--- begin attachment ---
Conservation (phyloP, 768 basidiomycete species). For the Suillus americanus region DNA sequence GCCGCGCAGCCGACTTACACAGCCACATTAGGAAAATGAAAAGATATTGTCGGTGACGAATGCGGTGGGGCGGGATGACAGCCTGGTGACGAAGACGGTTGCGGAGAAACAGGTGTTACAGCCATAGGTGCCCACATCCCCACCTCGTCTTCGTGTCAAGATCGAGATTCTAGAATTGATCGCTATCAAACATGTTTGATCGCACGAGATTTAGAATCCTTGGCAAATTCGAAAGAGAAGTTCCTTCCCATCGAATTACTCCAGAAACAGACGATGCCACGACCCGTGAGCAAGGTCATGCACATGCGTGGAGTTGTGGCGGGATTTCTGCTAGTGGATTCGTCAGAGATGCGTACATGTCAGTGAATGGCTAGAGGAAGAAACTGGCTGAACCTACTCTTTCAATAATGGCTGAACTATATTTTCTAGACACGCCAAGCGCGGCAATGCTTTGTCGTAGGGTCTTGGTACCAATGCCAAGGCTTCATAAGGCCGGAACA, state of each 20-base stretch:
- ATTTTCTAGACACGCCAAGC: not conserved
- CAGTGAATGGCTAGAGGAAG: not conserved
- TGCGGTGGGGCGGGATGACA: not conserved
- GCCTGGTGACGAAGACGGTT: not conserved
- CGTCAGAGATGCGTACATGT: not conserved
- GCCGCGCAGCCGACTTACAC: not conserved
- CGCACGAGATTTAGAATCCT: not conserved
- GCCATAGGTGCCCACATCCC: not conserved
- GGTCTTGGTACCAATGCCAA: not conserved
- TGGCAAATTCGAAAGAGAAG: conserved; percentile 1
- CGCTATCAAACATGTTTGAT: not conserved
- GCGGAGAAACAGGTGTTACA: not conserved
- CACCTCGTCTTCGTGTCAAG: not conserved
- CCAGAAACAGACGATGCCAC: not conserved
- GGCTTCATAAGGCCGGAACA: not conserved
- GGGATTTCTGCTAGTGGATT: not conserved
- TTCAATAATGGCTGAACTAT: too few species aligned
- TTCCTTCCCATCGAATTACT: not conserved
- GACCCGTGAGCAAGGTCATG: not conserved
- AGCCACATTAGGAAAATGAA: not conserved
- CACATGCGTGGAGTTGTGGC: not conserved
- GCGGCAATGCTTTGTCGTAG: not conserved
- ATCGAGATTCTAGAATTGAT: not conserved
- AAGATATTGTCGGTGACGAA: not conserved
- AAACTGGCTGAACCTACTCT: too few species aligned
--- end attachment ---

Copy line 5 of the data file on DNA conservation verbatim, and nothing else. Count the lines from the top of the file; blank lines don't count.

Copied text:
- GCCTGGTGACGAAGACGGTT: not conserved